BROOKLYN (CN) - Chase Bank and 1-800-Flowers.com provide essential services for an online racketeering scheme run by a "discount club" whose "insidious set of business practices" have been exposed by Congress, a class action claims in Federal Court. Trilegiant and its corporate parent Affinion "defraud the consumer into paying fees" to "clubs" such as Great Fun and LiveWell "that consumer[s] never even realized they had signed up for," according to the complaint.
"In reality, Trilegiant has developed an insidious set of business practices intended to create consumer confusion and to ultimately defraud the consumer into paying fees to such 'clubs' that consumer never even realized they had signed up for," the complaint states.
"Trilegiant's actions have been subject to congressional hearings and prior governmental investigations. Its business practices are well known to the Internet merchant community and to the credit card companies, each of whom is an essential part of Trilegiant's fraudulent scheme. Yet the Trilegiant Enterprise has continued to function undaunted by all of this adverse attention: e-merchants such as 1-800-Flowers continue to receive revenue from their participation in Trilegiant's scheme, and the credit card companies such as Chase continue to process charges from Trilegiant despite explicit knowledge of Trilegiant's fraudulent business practices. Without any of the three corners of this triangle of fraud, the enterprise would fail and the fraudulent scheme would collapse."
The class claims Trilegiant's scheme has five steps: paying fees to e-merchants to get access to customers' checkout process; luring consumers with "post-transaction offers" of membership, promising free gifts and cash back; obtaining credit card information through unauthorized "data pass" arrangements; charging up to $39.99 a month through "negative option billing"; and using "various tactics" to avoid crediting back customer's accounts through "refund mitigation."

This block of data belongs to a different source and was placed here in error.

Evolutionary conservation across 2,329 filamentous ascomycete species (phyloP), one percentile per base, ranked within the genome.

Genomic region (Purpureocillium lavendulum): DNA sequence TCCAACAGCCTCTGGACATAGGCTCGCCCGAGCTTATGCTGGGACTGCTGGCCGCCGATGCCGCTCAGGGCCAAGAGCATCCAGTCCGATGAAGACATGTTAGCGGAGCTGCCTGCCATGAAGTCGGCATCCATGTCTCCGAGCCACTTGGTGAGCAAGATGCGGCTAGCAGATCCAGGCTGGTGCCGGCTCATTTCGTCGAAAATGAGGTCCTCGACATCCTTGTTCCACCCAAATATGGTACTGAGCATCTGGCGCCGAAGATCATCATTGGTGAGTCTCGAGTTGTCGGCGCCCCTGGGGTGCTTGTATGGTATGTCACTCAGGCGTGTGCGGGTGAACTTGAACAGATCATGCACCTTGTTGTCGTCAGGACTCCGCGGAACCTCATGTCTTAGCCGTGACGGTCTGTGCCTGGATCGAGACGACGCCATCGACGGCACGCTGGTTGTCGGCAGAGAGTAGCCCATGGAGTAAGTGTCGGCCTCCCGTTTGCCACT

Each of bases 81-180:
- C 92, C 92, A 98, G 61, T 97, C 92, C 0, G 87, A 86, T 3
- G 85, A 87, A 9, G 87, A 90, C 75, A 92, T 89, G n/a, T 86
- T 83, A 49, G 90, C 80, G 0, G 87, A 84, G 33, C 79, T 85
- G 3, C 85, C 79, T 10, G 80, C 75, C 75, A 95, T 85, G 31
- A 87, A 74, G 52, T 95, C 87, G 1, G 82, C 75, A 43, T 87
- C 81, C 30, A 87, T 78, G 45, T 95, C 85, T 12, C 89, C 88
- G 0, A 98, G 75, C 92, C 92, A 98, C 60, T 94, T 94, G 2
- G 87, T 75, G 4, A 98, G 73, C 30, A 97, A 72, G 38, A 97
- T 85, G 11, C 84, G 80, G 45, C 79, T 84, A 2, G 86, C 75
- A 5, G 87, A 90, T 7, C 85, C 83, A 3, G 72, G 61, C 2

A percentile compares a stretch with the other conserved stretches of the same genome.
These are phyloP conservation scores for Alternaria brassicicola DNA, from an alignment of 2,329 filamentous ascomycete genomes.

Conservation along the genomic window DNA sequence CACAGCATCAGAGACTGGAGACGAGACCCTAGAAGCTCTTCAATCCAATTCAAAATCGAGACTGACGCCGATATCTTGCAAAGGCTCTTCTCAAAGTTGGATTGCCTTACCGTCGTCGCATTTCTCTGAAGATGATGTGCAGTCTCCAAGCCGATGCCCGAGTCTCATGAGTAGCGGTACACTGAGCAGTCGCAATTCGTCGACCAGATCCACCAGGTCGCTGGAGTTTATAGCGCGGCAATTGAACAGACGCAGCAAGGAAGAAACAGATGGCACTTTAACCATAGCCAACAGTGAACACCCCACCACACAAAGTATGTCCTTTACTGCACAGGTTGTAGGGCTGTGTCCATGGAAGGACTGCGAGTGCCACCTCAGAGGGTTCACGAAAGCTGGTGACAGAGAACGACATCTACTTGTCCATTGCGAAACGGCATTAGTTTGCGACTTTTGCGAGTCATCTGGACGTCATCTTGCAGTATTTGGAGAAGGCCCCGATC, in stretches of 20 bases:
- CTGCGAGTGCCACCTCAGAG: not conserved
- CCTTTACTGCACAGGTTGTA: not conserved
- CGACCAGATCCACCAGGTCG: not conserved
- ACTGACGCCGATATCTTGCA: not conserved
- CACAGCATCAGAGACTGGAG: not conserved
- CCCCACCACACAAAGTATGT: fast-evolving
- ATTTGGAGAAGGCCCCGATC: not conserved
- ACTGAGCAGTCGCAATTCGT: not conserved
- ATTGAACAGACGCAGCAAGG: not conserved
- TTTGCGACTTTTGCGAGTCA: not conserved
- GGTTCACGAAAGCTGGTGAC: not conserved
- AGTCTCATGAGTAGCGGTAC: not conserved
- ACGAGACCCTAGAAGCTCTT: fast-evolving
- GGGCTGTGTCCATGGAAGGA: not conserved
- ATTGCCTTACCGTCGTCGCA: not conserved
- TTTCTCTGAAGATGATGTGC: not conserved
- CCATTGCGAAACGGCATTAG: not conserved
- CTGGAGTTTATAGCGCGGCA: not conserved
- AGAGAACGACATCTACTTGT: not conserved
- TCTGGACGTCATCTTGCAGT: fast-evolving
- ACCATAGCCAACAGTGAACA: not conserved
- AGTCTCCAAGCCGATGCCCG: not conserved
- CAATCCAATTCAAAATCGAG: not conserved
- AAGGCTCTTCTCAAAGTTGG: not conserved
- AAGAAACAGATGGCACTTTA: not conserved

The complaint cites two U.S. Senate Committee reports: "Aggressive Sales Tactics on the Internet and Their Impact on American Consumers," of Nov. 16, 2009, which "concluded that: '[Trilegiant/]Affinion ... use aggressive sales tactics intentionally designed to mislead online shoppers. [Trilegiant/Affinion] exploit shoppers' expectations about the online purchasing process to charge millions of consumers each year for services the consumers do not want and do not understand they have purchased. Hundreds of e-commerce merchants - including many of the best-known respected websites and retailers on the Internet [such as 1-800-Flowers] - allow these three companies to use aggressive sales tactics against their customers, and share in the revenues generated by these misleading tactics,'" according to the complaint. (All brackets as in complaint.)
The class claims the Senate Committee published a second, "Supplemental Report on Aggressive Sales Tactics on the Internet," on May 19, 2010, "that was based on information provided by e-merchants such as 1-800-Flowers. The Supplemental Report concluded that e-merchants such as 1-800-Flowers have engaged in deceptive conduct and have violated credit card company rules by automatically transferring customers' credit card information to Trilegiant/Affinion."
The complaint continues: "These new investigations follow on the heels of settlements Trilegiant reached with sixteen attorneys general in 2006 that required Trilegiant to cease certain business practices. But like a virus, Trilegiant has mutated its business practices into their current form, which have given rise to these new investigations and to this class action lawsuit.
"As a result of Defendants' fraudulent marketing scheme, plaintiff and members of the putative class have been charged for 'memberships' to Trilegiant 'clubs' that they never wanted or used, and which 'clubs' have little or no actual value.
The complaint adds: "These fees paid to e-merchants can be quite substantial - congressional records indicate that classmates.com was paid in excess of $70 million from Trilegiant."
The class seeks restitution and punitive damages. Its lead counsel is Robert Axelrod with Pomerantz Haudek Grossman & Gross.
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